MOSES Monthly Meeting and 11×15 Updates

Join us for our monthly meeting on Saturday, December 7 at the usual time and place:
from 10-12pm, First Congregational Church at 1609 University Avenue, Madison WI 53726

11X15 News updates

     A 2008 Legislative Audit Bureau report shows higher rates of recidivism among younger offenders placed into the adult correctional system. Recidivism rates among 17-year-old defendants in Wisconsin are estimated to be as high as 48 percent, three times higher than for adult offenders or younger juveniles in the juvenile system. The Wisconsin Joint Legislative Council requested an analysis of the juvenile justice process in Wisconsin and examination of current practices in other states. This report evaluates the status quo policy and two categories of alternative policies: waiver laws and blended sentencing.   For a 2008 study:  Treatment of Juveniles in the WI Criminal Court System: An Analysis of Potential Alternatives prepared for the Wisconsin Joint Legislative Council by the La Follette School of Public Affairs…click here

“Active participation by a Sentencing Commission is an essential element of effective guidelines,” according to a recent research report Assessing Consistency and Fairness in Sentencing (National Center for State Courts, 2008). The report is based on a comparative inquiry into how sentencing guidelines shape who is sentenced to prison and for what length of time. A key finding of the study is that Commissions play a critical role in designing guidelines, assessing whether guidelines are working as intended, and identifying how needed adjustments might best be made A 2008 comparative study of sentencing guidelines by National Center for State Courts (NCSC) click here…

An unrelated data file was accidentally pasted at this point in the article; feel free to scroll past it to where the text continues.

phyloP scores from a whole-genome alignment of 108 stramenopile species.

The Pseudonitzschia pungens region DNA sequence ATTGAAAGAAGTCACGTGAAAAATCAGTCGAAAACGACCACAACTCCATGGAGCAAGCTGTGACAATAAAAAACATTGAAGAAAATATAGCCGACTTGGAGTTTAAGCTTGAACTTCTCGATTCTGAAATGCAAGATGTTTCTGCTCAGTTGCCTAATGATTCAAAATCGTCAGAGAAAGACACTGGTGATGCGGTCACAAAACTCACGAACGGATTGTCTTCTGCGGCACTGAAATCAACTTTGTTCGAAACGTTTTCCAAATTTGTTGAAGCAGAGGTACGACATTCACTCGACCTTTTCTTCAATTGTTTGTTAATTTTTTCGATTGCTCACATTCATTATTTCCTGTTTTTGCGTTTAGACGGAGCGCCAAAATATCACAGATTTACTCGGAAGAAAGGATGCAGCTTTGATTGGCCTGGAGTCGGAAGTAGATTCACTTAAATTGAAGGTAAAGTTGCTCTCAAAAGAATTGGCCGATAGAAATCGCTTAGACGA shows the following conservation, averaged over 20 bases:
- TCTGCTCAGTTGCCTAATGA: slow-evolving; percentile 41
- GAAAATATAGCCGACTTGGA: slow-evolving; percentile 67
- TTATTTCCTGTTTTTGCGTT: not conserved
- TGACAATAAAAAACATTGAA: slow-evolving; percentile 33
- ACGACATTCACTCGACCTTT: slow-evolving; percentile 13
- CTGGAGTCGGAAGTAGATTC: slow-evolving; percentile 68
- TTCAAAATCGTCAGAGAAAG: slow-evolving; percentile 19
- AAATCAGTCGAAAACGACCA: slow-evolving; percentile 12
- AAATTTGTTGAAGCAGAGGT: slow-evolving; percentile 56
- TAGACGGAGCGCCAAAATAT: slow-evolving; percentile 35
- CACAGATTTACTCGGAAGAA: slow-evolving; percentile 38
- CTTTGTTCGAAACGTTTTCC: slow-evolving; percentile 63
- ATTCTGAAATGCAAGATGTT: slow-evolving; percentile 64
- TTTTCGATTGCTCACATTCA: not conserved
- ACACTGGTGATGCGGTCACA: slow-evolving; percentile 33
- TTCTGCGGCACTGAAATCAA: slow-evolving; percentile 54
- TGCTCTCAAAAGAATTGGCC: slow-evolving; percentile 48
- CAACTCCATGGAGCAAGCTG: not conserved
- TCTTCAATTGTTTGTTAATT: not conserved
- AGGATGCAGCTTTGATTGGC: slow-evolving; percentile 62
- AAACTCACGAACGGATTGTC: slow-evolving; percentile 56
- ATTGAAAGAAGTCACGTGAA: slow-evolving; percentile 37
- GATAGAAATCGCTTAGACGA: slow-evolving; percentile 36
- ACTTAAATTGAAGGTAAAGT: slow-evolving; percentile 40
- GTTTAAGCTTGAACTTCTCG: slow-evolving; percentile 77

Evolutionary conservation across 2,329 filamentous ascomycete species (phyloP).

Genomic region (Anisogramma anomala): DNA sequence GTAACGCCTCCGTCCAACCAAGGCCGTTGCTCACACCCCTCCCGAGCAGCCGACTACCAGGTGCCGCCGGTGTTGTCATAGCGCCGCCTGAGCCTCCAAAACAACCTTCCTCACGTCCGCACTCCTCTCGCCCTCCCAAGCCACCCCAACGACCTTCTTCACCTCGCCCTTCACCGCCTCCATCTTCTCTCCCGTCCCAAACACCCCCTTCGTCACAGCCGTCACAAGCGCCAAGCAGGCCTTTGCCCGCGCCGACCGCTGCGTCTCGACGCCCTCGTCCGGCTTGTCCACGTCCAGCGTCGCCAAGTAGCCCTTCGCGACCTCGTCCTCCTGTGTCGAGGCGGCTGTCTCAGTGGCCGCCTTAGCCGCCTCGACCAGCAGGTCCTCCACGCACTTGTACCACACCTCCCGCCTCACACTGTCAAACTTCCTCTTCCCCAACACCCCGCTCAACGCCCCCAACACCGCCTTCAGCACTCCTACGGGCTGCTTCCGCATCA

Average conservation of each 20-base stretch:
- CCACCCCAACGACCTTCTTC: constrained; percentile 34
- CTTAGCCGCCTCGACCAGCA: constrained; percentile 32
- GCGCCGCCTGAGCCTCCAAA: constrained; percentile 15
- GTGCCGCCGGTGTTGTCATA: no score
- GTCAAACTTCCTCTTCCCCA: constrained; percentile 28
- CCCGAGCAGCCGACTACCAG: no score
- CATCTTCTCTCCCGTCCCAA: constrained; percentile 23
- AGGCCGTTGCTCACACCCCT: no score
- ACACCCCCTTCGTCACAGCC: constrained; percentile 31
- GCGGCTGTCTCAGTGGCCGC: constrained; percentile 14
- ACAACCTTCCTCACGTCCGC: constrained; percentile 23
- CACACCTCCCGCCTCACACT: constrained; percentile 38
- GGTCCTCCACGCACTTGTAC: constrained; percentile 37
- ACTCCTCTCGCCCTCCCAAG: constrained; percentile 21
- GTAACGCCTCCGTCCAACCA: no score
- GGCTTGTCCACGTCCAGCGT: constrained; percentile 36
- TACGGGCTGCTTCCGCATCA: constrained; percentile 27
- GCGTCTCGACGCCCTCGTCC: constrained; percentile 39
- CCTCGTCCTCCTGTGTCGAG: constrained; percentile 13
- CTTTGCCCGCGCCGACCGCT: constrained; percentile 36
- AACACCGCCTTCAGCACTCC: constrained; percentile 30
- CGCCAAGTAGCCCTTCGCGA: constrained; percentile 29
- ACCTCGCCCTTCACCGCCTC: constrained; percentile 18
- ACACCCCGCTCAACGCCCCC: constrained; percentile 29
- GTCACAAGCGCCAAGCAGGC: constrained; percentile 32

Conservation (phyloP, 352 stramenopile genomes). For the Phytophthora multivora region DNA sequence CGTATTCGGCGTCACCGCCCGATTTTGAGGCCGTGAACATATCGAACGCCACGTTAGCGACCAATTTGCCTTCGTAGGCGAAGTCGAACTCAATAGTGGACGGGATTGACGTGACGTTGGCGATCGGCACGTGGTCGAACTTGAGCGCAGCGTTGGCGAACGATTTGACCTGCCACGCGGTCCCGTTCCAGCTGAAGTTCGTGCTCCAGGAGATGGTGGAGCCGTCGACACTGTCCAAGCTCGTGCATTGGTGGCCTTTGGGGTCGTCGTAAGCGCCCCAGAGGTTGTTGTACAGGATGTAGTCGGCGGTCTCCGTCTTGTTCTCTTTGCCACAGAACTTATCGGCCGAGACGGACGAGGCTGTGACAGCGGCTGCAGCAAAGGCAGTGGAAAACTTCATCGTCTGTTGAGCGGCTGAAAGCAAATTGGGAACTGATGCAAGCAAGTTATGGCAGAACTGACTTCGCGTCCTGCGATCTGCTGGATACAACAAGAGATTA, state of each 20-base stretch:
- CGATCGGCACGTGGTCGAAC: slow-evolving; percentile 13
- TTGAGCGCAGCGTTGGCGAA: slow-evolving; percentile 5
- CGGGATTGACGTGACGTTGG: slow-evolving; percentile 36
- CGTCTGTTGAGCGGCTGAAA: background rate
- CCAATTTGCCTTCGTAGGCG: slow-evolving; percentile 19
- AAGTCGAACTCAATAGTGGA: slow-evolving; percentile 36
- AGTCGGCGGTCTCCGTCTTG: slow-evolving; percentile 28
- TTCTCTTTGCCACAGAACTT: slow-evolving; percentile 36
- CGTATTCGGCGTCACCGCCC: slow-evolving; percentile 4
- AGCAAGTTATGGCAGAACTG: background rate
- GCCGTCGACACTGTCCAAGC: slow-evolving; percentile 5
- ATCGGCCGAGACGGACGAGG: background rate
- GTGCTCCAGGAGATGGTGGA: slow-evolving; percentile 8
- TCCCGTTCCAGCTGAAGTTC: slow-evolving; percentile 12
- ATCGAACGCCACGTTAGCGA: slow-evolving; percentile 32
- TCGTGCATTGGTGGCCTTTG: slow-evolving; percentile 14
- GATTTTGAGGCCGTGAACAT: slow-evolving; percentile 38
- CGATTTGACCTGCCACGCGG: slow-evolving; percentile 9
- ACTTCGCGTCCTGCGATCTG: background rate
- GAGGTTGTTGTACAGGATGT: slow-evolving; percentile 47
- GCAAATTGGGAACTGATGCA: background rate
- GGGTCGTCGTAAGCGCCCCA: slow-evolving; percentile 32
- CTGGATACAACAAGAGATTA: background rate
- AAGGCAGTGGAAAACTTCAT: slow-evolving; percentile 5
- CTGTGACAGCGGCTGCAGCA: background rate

The fear, anxiety and memory loss are some of the symptoms commonly found among people kept in extreme isolation. They lie at the heart of a policy and scientific debate that was renewed this summer after prisoners statewide went on a hunger strike to protest conditions in high-security lockups. State legislators have begun to question whether a system primarily designed to isolate gang members is standing in the way of rehabilitation.  For a sense of the enduring impact of prison isolation see this November 8, 2013 LA Times article: Prison isolation

In February, a group of American corrections officials, judges, prosecutors and public defenders spent a week visiting prisons in Germany and the Netherlands. Those countries incarcerate people at about one-tenth the rate of the United States, for far less time, and under conditions geared toward social reintegration rather than punishment alone. US incarcerates more…

A letter to the editor about the challenges facing ‘offenders’ seeking housing “Offender” stigma for would-be renters


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